Dara: Autumn (Sunita Mani) is the femme fatale. Robin (Dara Katz) is the book worm (because she wears glasses). Candace (Betsy Kenney) is Corey’s twin and gives great advice and has really great hair. Corey (Casey Jost) is the boy next door/popular guy. Candace and Corey’s parents decided to live in a car so the gang can live in their house. 
Lee (Jonathan Braylock) is the jock.

IFC: Why do you think the world is ready for this series?

Dara: Because everyone’s feeling major ’90s nostalgia right now, and this is that, on steroids while also being a totally new, silly thing.

Delight in the whole season of The Place We Live right now on IFC’s Comedy Crib. It’ll take you back in all the right ways.


New Nasty

Whips, Chains and Hand Sanitizer

Turn On The Full Season Of Neurotica At IFC's Comedy Crib

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Jenny Jaffe has a lot going on: She’s writing for Disney’s upcoming Big Hero 6: The Series, developing comedy projects with pals at Devastator Press, and she’s straddling the line between S&M and OCD as the creator and star of the sexyish new series Neurotica, which has just made its debut on IFC’s Comedy Crib. Jenny gave us some extremely intimate insight into what makes Neurotica (safely) sizzle…


IFC: How would you describe Neurotica to a fancy network executive you met in an elevator?

Jenny: Neurotica is about a plucky Dominatrix with OCD trying to save her small-town dungeon.

IFC: How would you describe Neurotica to a drunk friend of a friend you met in a bar?

Jenny: Neurotica is about a plucky Dominatrix with OCD trying to save her small-town dungeon. You’re great. We should get coffee sometime. I’m not just saying that. I know other people just say that sometimes but I really feel like we’re going to be friends, you know? Here, what’s your number, I’ll call you so you can have my number!

IFC: What’s your comedy origin story?

Jenny: Since I was a kid I’ve dealt with severe OCD and anxiety. Comedy has always been one of the ways I’ve dealt with that. I honestly just want to help make people feel happy for a few minutes at a time.

IFC: What was the genesis of Neurotica?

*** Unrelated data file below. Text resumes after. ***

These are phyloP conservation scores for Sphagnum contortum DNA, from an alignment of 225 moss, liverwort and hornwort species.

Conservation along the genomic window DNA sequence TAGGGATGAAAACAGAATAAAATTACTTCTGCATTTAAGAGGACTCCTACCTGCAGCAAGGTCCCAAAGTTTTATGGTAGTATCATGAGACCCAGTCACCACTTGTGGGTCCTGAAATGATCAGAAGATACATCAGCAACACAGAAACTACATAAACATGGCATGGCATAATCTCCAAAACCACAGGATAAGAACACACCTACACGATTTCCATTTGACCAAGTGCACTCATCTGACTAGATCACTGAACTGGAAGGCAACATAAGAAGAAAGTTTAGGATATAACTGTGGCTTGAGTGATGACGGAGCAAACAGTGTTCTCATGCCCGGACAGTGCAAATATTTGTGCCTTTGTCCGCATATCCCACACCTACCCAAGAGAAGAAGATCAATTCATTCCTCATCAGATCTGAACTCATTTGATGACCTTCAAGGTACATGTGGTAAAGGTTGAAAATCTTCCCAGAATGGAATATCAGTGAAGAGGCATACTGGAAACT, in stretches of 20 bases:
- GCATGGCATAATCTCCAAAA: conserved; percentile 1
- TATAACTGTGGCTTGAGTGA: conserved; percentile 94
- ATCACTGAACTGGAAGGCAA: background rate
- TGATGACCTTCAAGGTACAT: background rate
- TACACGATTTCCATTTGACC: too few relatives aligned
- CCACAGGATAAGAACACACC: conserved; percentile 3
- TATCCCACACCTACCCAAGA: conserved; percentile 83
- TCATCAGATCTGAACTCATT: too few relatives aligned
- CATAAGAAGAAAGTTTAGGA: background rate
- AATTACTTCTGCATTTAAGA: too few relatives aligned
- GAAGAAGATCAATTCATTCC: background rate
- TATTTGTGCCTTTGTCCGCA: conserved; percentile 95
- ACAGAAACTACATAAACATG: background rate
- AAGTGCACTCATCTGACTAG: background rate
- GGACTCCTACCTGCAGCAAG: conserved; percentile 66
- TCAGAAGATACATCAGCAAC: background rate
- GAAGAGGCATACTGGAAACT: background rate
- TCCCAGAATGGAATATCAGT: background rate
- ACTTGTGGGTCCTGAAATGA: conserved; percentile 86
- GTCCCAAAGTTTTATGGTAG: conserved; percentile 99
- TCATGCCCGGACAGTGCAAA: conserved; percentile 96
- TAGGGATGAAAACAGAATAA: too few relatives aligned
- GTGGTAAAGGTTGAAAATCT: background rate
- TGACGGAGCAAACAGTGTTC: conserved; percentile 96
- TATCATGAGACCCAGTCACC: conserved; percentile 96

Jenny: I’m pretty sure it was a title-first situation. I was coming up with ideas to pitch to a production company a million years ago (this isn’t hyperbole; I am VERY old) and just wrote down “Neurotica”; then it just sort of appeared fully formed. “Neurotica? Oh it’s an over-the-top romantic comedy about a Dominatrix with OCD, of course.” And that just happened to hit the buttons of everything I’m fascinated by.


IFC: How would you describe Ivy?

Jenny: Ivy is everything I love in a comedy character – she’s tenacious, she’s confident, she’s sweet, she’s a big wonderful weirdo.

IFC: How would Ivy’s clientele describe her?

Jenny:  Open-minded, caring, excellent aim.

IFC: Why don’t more small towns have local dungeons?

Jenny: How do you know they don’t?

IFC: What are the pros and cons of joining a chain mega dungeon?

Jenny: You can use any of their locations but you’ll always forget you have a membership and in a year you’ll be like “jeez why won’t they let me just cancel?”

IFC: Mouths are gross! Why is that?

Jenny: If you had never seen a mouth before and I was like “it’s a wet flesh cave with sharp parts that lives in your face”, it would sound like Cronenberg-ian body horror. All body parts are horrifying. I’m kind of rooting for the singularity, I’d feel way better if I was just a consciousness in a cloud.

See the whole season of Neurotica right now on IFC’s Comedy Crib.


The ’90s Are Back

The '90s live again during IFC's weekend marathon.

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Photo Credit: Everett Digital, Columbia Pictures

We know what you’re thinking: “Why on Earth would anyone want to reanimate the decade that gave us Haddaway, Los Del Rio, and Smash Mouth, not to mention Crystal Pepsi?”


Thoughts like those are normal. After all, we tend to remember lasting psychological trauma more vividly than fleeting joy. But if you dig deep, you’ll rediscover that the ’90s gave us so much to fondly revisit. Consider the four pillars of true ’90s culture.

Boy Bands

We all pretended to hate them, but watch us come alive at a karaoke bar when “I Want It That Way” comes on. Arguably more influential than Brit Pop and Grunge put together, because hello – Justin Timberlake. He’s a legitimate cultural gem.

Man-Child Movies

Adam Sandler is just behind The Simpsons in terms of his influence on humor. Somehow his man-child schtick didn’t get old until the aughts, and his success in that arena ushered in a wave of other man-child movies from fellow ’90s comedians. RIP Chris Farley (and WTF Rob Schneider).



Teen Angst

In horror, dramas, comedies, and everything in between: Troubled teens! Getting into trouble! Who couldn’t relate to their First World problems, plaid flannels, and lose grasp of the internet?

Mainstream Nihilism

From the Coen Bros to Fincher to Tarantino, filmmakers on the verge of explosive popularity seemed interested in one thing: mind f*cking their audiences by putting characters in situations (and plot lines) beyond anyone’s control.

Feeling better about that walk down memory lane? Good. Enjoy the revival.


And revisit some important ’90s classics all this weekend during IFC’s ’90s Marathon. Check out the full schedule here.